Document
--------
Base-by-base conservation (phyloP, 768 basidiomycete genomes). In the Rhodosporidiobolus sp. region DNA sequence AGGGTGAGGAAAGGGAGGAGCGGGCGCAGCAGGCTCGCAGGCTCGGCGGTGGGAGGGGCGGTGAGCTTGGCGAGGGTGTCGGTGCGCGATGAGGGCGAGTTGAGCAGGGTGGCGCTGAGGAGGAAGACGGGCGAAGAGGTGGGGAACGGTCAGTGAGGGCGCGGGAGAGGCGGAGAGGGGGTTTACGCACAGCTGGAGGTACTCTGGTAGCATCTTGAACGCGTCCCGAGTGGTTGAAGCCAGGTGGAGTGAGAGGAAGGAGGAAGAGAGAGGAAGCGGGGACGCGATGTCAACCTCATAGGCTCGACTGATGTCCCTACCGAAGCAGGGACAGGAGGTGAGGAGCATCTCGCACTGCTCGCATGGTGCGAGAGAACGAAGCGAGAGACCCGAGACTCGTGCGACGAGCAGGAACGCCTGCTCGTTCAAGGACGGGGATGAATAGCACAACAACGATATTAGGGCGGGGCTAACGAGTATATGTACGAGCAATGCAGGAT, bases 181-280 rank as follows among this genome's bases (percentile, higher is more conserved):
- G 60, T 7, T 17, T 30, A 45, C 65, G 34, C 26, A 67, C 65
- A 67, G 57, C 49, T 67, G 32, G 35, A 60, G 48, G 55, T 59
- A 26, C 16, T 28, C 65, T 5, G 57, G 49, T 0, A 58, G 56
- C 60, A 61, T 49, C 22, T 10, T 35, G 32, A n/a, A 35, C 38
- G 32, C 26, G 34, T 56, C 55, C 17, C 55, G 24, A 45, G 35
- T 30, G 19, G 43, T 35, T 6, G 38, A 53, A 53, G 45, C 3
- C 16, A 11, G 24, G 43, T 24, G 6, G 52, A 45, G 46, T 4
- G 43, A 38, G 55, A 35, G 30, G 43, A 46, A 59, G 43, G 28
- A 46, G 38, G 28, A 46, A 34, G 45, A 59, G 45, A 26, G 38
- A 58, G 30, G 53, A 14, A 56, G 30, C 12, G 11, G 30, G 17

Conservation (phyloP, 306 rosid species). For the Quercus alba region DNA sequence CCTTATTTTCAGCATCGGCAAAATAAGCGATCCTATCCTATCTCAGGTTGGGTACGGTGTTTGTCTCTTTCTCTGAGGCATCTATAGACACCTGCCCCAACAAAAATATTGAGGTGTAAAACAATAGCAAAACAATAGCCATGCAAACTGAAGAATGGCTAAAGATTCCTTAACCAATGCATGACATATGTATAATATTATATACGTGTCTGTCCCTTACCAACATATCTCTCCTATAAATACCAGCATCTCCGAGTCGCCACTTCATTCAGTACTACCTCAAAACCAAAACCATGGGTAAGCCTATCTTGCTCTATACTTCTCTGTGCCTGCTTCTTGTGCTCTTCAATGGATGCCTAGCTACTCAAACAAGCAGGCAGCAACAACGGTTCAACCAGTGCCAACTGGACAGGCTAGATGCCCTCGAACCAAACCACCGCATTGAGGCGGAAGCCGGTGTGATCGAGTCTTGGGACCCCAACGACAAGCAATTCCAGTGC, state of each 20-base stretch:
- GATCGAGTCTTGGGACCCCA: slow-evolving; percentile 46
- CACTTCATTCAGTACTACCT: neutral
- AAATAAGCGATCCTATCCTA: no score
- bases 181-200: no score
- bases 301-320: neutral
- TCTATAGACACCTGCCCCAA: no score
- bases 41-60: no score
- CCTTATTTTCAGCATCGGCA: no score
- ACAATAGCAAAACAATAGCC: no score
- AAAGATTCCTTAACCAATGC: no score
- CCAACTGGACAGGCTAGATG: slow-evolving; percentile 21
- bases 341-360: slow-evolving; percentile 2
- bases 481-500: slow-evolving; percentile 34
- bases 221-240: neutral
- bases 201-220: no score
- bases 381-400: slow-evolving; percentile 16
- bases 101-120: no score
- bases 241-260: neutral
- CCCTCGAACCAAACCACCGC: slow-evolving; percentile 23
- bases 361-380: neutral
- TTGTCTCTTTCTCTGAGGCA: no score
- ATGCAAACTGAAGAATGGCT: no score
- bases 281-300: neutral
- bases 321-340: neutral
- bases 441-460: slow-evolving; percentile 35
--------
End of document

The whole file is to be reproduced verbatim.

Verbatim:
Base-by-base conservation (phyloP, 768 basidiomycete genomes). In the Rhodosporidiobolus sp. region DNA sequence AGGGTGAGGAAAGGGAGGAGCGGGCGCAGCAGGCTCGCAGGCTCGGCGGTGGGAGGGGCGGTGAGCTTGGCGAGGGTGTCGGTGCGCGATGAGGGCGAGTTGAGCAGGGTGGCGCTGAGGAGGAAGACGGGCGAAGAGGTGGGGAACGGTCAGTGAGGGCGCGGGAGAGGCGGAGAGGGGGTTTACGCACAGCTGGAGGTACTCTGGTAGCATCTTGAACGCGTCCCGAGTGGTTGAAGCCAGGTGGAGTGAGAGGAAGGAGGAAGAGAGAGGAAGCGGGGACGCGATGTCAACCTCATAGGCTCGACTGATGTCCCTACCGAAGCAGGGACAGGAGGTGAGGAGCATCTCGCACTGCTCGCATGGTGCGAGAGAACGAAGCGAGAGACCCGAGACTCGTGCGACGAGCAGGAACGCCTGCTCGTTCAAGGACGGGGATGAATAGCACAACAACGATATTAGGGCGGGGCTAACGAGTATATGTACGAGCAATGCAGGAT, bases 181-280 rank as follows among this genome's bases (percentile, higher is more conserved):
- G 60, T 7, T 17, T 30, A 45, C 65, G 34, C 26, A 67, C 65
- A 67, G 57, C 49, T 67, G 32, G 35, A 60, G 48, G 55, T 59
- A 26, C 16, T 28, C 65, T 5, G 57, G 49, T 0, A 58, G 56
- C 60, A 61, T 49, C 22, T 10, T 35, G 32, A n/a, A 35, C 38
- G 32, C 26, G 34, T 56, C 55, C 17, C 55, G 24, A 45, G 35
- T 30, G 19, G 43, T 35, T 6, G 38, A 53, A 53, G 45, C 3
- C 16, A 11, G 24, G 43, T 24, G 6, G 52, A 45, G 46, T 4
- G 43, A 38, G 55, A 35, G 30, G 43, A 46, A 59, G 43, G 28
- A 46, G 38, G 28, A 46, A 34, G 45, A 59, G 45, A 26, G 38
- A 58, G 30, G 53, A 14, A 56, G 30, C 12, G 11, G 30, G 17

Conservation (phyloP, 306 rosid species). For the Quercus alba region DNA sequence CCTTATTTTCAGCATCGGCAAAATAAGCGATCCTATCCTATCTCAGGTTGGGTACGGTGTTTGTCTCTTTCTCTGAGGCATCTATAGACACCTGCCCCAACAAAAATATTGAGGTGTAAAACAATAGCAAAACAATAGCCATGCAAACTGAAGAATGGCTAAAGATTCCTTAACCAATGCATGACATATGTATAATATTATATACGTGTCTGTCCCTTACCAACATATCTCTCCTATAAATACCAGCATCTCCGAGTCGCCACTTCATTCAGTACTACCTCAAAACCAAAACCATGGGTAAGCCTATCTTGCTCTATACTTCTCTGTGCCTGCTTCTTGTGCTCTTCAATGGATGCCTAGCTACTCAAACAAGCAGGCAGCAACAACGGTTCAACCAGTGCCAACTGGACAGGCTAGATGCCCTCGAACCAAACCACCGCATTGAGGCGGAAGCCGGTGTGATCGAGTCTTGGGACCCCAACGACAAGCAATTCCAGTGC, state of each 20-base stretch:
- GATCGAGTCTTGGGACCCCA: slow-evolving; percentile 46
- CACTTCATTCAGTACTACCT: neutral
- AAATAAGCGATCCTATCCTA: no score
- bases 181-200: no score
- bases 301-320: neutral
- TCTATAGACACCTGCCCCAA: no score
- bases 41-60: no score
- CCTTATTTTCAGCATCGGCA: no score
- ACAATAGCAAAACAATAGCC: no score
- AAAGATTCCTTAACCAATGC: no score
- CCAACTGGACAGGCTAGATG: slow-evolving; percentile 21
- bases 341-360: slow-evolving; percentile 2
- bases 481-500: slow-evolving; percentile 34
- bases 221-240: neutral
- bases 201-220: no score
- bases 381-400: slow-evolving; percentile 16
- bases 101-120: no score
- bases 241-260: neutral
- CCCTCGAACCAAACCACCGC: slow-evolving; percentile 23
- bases 361-380: neutral
- TTGTCTCTTTCTCTGAGGCA: no score
- ATGCAAACTGAAGAATGGCT: no score
- bases 281-300: neutral
- bases 321-340: neutral
- bases 441-460: slow-evolving; percentile 35